GM2 gangliosidosis is a rare but devastating neurodegenerative disease which is caused by mutations in the GM2 gangliosidoses synthase-1 genes. The underlying cause is defective activity of the GM2 gangliosidase, a lysosomal cysteine beta-hexosaminidase that attacks terminal glucosamine residues of the GM2 ganglioside.
Achieving and maintaining a low disease burden is considered one of the most important considerations in assessing potential treatment for patients with GM2. Patients in a low disease burden are more likely to be able to achieve good functional and cognitive outcome with treatment.
The number of new cases of GMB2 was estimated to be approximately 1,700 for every 100,000 live births in the US during 1994. This is more than double the number estimated to occur globally. In the US, some new cases have been reported to have occurred in infants and children of all ethnicities. The cause of disease remains undetermined, although a strong association exists between GM2 and premature births and other fetal abnormalities. A recent report of one infant born with a missense mutation in the GM2 gene in Brazil (where the disease phenotype is also well established) suggests a more global prevalence than previously known.
Results from a recent clinical trial provides information that can be useful in clinical practice. The frequency of the findings related to the clinical signs of gangliosidosis, GM2 type was similar to that reported in previous reports from western European countries, suggesting a similar distribution and a similar etiology. However, the study does not show any evidence that the clinical signs of gangliosidoses are a reliable indicator of the presence of GM2 gangliosidosis. We cannot, however, exclude the possibility that the pattern of presentation in these countries is different from that observed in our region.
Findings from a recent study provides information about the mechanisms leading to accumulation of GM2 gangliosides in the brain during the preclinical disease period. A defect is probably present at about the 4th to 8th month. A similar process in sialidosis is suggested to occur in the kidneys, skeletal muscles and other organs.
When patients are asymptomatic and diagnosed by newborn screening, no specific treatment is required. However, if patients are symptomatic, a variety of treatments are available for lysosomal storage diseases, and some have a multidisciplinary support network.
Gangliosidoses, GM2 is a genetically heterogeneous lysosomal storage disorder, caused by a deficiency of the enzyme beta-hexosaminidase A. There is a wide variation in the clinical presentation, and there is a strong correlation between clinical severity and the enzyme assay value. Enzyme replacement therapy is the most recent treatment method applied in the therapy, but it was only introduced in the 1980s.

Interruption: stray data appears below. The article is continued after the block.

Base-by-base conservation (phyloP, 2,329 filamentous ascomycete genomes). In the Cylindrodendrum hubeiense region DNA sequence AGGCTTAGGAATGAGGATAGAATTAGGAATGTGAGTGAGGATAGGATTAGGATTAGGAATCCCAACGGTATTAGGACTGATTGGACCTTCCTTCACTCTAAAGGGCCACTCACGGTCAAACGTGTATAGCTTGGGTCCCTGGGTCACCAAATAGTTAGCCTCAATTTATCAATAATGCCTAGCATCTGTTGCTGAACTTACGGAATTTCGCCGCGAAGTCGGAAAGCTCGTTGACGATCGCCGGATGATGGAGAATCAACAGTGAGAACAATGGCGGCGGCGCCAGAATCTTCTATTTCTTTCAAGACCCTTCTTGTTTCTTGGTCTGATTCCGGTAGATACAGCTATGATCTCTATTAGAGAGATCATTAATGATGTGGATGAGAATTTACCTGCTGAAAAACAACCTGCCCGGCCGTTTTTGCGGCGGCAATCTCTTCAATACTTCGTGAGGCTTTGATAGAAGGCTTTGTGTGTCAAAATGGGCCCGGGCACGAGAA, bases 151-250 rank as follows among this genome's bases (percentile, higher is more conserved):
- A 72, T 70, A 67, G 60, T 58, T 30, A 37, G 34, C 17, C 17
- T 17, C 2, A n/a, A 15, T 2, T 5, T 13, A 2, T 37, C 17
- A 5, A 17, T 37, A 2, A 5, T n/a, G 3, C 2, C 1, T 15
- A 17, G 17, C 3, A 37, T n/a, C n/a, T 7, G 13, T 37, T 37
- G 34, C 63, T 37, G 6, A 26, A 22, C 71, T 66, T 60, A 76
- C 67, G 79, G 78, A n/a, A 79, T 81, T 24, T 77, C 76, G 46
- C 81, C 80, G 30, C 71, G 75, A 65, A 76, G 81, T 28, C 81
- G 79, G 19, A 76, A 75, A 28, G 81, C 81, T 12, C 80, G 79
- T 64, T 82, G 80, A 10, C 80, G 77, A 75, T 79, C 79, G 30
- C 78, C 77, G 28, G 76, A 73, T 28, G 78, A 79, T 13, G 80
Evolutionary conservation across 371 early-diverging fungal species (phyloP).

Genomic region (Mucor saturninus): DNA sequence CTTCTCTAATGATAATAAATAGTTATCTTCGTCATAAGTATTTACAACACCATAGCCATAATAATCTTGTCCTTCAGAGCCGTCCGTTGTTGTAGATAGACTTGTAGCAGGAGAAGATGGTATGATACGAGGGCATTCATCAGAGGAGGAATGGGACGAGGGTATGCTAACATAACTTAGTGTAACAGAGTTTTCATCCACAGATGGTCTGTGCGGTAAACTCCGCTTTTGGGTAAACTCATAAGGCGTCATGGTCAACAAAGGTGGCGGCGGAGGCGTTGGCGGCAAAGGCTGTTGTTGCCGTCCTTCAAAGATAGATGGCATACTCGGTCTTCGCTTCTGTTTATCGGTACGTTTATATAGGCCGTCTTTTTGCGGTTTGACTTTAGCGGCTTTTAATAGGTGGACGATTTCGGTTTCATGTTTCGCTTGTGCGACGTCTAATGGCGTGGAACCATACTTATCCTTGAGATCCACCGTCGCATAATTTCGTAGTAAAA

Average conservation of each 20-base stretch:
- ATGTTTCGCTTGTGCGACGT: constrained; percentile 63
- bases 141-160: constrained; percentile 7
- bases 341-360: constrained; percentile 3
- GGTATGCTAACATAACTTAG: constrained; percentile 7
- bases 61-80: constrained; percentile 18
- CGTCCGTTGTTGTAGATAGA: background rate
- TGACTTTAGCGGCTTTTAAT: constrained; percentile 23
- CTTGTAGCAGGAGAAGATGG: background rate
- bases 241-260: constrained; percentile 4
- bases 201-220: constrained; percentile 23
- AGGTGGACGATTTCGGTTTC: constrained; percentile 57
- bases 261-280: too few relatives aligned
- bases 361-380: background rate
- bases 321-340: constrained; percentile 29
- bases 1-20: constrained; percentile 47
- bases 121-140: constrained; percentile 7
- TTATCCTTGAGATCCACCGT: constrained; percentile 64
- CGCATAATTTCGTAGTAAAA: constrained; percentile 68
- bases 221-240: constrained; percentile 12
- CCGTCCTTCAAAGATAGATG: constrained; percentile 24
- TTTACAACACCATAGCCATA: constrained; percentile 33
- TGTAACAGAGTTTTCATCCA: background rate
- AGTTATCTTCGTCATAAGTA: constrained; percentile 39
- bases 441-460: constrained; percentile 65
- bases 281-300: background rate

The safety data of Ib1001 does not necessarily imply safety of Ib1001 in combination with any other treatments. Ib1001-combinations are often described as a first line therapy in many conditions. The efficacy, however, does not change the safety profile. Further studies with Ib1001 alone would reveal safety profiles that deserve further scrutiny.
For members of families with GM2 gangliosidosis, our results suggest that, while there may be a significant environmental or genetic risk, the majority of cases (70%) occur randomly.
The primary cause of gm2 is most likely to be a mutation in the GM2 synthase gene. Although GM2-gangliosidosis was first reported in 1944 as a single case, it has a well-documented autosomal recessive mode of inheritance. The gene responsible for GM2-gangliosidosis has been mapped to chromosome 8q24 by linkage analysis, and a DNA test for GM2-gangliosidosis has been developed.
These data demonstrate the common safety profile of ib1001 and the possibility to expand its role in the treatment of patients suffering from diseases affecting the peripheral nervous system, like GM2-gangliosidoses.
Ib1001 is an effective and well-tolerated drug for patients with progressive neuropathic disease. Clinical trials of Ib1001 to treat neuropathic pain are ongoing and results have not yet been announced. However, Ib1001 has been administered to >400 patients in clinical trials. On the basis of the positive patient feedback and our own clinical experience, Ib1001 may be an alternative for patients who can tolerate the side effects of conventional drugs used to treat pain in progressive neuron degenerative diseases.